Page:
Reggaeton and the Erasure of Afro-Latine Voices

black woman with curly hair singing with a microphone

It’s practically undeniable that Reggaeton has now become synonymous with Latin urban culture. Rooted in Caribbean and Latin American rhythms, Reggaeton has transformed the global music scene in the last decade or so. Yet its history goes way back, and is one of cultural amalgamation and erasure, particularly of Afro-Latine artists who played a crucial role in its birth and evolution.


Reggaeton traces its roots back to the 1970s in Panama, where Afro-Panamanian musicians began experimenting with reggae en Español – a Spanish language version of Jamaican reggae. This was largely influenced by the Jamaican workers who migrated to Panama for the construction of the Panama Canal and brought their music with them.

Panamanian artist La Atrevida, also known as Rude Girl, rose to prominence in the early 1990s by introducing Spanish-language reggae, with many of her lyrics addressing issues within the Afro-Caribbean community.


The genre's evolution continued in Puerto Rico in the late 1980s and early 1990s. Here, reggae en Español fused with American hip hop and native Latin American music styles, creating a unique sound that would later be termed "reggaeton." Key to this evolution was the "dembow" rhythm, derived from Jamaican dancehall music.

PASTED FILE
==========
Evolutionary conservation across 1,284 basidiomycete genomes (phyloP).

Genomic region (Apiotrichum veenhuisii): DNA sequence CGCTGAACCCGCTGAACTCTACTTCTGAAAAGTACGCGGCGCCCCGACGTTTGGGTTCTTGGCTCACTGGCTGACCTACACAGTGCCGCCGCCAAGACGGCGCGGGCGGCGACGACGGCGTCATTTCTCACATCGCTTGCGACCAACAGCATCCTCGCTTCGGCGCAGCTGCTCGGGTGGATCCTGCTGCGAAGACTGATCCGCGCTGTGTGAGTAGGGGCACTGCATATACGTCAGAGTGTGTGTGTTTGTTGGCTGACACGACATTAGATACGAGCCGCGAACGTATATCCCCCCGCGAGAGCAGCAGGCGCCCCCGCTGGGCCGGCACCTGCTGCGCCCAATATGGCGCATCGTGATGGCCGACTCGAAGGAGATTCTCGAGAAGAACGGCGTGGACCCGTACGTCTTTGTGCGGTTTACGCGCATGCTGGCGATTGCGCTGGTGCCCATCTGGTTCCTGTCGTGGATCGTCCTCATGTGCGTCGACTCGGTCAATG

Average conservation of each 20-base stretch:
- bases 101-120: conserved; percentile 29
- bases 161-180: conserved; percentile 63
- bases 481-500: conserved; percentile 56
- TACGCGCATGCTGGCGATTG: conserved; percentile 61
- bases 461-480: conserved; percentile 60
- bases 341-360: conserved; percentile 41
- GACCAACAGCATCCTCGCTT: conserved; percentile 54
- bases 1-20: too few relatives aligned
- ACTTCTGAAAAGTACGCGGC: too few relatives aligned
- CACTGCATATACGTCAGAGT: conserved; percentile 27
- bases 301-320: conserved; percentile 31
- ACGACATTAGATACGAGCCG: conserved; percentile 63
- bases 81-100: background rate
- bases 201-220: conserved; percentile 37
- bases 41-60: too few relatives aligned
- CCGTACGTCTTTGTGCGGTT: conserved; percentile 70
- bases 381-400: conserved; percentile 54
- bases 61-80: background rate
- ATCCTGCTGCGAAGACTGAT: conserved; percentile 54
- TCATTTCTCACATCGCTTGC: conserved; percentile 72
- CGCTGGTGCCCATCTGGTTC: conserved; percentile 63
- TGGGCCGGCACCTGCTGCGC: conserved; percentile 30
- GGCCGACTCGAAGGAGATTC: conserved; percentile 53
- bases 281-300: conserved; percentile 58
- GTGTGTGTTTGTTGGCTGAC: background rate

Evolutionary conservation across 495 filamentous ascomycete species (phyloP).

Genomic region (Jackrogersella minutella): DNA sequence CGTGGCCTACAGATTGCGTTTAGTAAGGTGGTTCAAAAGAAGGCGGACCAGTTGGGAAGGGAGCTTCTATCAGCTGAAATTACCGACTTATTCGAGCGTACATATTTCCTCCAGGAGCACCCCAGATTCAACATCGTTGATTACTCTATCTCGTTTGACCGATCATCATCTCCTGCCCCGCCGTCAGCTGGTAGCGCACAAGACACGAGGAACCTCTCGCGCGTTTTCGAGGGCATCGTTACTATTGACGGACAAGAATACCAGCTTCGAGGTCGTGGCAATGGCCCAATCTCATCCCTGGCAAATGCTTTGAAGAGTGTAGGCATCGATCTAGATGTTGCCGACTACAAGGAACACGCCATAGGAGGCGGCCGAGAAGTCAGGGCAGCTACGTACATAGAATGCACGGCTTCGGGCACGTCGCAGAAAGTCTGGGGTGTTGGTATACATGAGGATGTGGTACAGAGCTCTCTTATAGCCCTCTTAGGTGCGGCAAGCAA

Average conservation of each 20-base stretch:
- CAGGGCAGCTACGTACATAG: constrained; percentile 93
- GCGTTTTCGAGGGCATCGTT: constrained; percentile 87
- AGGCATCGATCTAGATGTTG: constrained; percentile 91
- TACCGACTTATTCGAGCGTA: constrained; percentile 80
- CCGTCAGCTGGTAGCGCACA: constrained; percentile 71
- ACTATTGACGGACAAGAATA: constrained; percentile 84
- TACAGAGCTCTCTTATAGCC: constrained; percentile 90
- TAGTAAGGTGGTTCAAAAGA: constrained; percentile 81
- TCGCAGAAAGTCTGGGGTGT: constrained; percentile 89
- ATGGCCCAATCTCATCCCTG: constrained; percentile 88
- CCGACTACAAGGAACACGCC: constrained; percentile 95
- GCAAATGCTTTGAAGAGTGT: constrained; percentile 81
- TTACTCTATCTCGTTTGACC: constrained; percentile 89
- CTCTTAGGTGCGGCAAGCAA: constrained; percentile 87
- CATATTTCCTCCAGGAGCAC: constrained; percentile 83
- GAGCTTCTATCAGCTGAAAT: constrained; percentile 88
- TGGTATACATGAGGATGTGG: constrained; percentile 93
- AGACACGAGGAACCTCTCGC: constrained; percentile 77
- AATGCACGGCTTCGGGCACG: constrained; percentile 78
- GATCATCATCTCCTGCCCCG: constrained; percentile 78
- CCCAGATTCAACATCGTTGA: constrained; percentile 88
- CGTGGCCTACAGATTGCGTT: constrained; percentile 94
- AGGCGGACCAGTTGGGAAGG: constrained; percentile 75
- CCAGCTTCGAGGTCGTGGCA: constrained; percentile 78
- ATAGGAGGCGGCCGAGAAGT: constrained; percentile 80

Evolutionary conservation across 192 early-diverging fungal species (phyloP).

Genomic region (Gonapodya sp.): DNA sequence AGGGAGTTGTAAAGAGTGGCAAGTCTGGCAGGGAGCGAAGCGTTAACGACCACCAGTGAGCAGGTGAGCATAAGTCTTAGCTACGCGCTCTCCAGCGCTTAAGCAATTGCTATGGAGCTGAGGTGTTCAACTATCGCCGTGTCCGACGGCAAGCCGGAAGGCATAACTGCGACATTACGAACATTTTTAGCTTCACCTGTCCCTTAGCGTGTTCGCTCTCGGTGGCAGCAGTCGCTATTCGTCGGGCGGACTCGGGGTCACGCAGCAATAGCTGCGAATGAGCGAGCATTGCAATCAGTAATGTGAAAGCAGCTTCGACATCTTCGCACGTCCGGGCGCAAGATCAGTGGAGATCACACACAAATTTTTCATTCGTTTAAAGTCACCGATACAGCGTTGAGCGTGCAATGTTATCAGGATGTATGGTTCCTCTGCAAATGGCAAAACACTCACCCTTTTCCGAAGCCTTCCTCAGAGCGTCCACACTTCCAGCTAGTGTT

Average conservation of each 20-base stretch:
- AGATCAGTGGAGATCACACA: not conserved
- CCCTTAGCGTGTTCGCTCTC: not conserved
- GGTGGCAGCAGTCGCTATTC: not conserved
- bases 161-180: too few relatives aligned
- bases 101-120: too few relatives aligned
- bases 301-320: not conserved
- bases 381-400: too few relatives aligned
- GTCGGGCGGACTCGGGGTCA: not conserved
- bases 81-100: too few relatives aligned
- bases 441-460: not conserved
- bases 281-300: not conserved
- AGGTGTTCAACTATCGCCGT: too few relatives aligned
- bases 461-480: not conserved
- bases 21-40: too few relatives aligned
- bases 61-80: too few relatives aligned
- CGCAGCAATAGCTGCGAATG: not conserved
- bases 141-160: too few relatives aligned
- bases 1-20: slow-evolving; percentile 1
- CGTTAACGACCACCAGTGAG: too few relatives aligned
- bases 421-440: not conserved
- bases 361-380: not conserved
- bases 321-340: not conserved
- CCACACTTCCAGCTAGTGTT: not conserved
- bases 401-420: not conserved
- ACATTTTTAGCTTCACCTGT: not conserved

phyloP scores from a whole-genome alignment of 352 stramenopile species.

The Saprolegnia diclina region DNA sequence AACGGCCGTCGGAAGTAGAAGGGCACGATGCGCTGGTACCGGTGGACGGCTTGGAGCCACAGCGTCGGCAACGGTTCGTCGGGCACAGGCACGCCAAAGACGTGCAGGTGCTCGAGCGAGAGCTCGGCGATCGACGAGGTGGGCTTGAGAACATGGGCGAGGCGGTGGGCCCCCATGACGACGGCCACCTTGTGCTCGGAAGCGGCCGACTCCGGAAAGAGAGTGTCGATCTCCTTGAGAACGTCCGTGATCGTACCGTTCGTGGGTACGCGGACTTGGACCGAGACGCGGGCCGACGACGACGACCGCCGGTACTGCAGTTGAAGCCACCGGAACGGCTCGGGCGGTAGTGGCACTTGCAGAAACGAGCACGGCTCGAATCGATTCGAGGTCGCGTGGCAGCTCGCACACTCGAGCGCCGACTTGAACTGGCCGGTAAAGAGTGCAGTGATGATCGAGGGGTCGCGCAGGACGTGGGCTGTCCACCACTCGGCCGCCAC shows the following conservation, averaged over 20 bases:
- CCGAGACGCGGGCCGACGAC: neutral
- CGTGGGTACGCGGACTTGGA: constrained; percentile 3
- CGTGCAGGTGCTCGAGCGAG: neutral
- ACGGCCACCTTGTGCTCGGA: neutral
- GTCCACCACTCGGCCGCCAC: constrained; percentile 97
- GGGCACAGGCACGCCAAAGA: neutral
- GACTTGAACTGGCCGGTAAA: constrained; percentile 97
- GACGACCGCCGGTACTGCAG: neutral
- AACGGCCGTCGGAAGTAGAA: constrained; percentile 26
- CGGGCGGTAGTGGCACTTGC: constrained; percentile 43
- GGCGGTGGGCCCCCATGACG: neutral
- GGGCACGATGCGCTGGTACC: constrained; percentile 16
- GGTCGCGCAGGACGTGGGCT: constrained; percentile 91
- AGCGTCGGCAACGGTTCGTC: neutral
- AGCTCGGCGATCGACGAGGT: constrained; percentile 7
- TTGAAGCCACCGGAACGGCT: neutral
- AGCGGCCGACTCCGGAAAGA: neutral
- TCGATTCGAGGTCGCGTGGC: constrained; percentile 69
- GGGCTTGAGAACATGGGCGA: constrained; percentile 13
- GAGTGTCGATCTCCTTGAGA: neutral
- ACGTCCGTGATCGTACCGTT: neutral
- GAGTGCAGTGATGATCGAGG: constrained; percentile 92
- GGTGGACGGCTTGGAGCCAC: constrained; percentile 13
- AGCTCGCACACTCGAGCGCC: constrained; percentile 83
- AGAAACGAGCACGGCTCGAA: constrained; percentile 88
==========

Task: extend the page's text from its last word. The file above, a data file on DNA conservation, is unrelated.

But despite reggaeton's deep-rooted connection to Afro-Latine culture, there has been a consistent marginalization and erasure of Afro-Latine voices from the genre's mainstream narrative. In the early years of reggaeton, Afro-Latine artists, including El General, Vico C, and Tego Calderón, were instrumental in shaping the genre.

And even though Ivy Queen is often hailed as the "Queen of Reggaeton," she's just one component of a broader, vibrant landscape of numerous Afro-Latina pioneers. Women like Lisa M, La Sista, La Atrevida, and Glory have all significantly contributed to shaping the genre we enjoy today, yet their stories are often overlooked.

As reggaeton moved into the international limelight, it began to align itself more closely with a lighter-skinned image, frequently sidelining Afro-Latine artists.

This erasure isn't just about recognition; it's about the appropriation and whitewashing of a genre. As reggaeton evolved and gained commercial success, it often shed its black roots in favor of a more marketable image. This shift has repercussions beyond just music—it's part of a broader pattern of anti-Blackness in the Latin music industry and the world at large.

Even as the genre becomes more inclusive, with more and more women gaining recognition, Afro-Latina artists still struggle for the same visibility. This issue is not limited to reggaeton; it's a reflection of broader patterns of colorism, racism, and sexism prevalent within the music industry and society at large

Time and time again, we have witnessed a pattern where white-presenting artists catapult to fame seemingly overnight, engaging in the same pursuits that their darker-skinned peers have been dedicated to for years.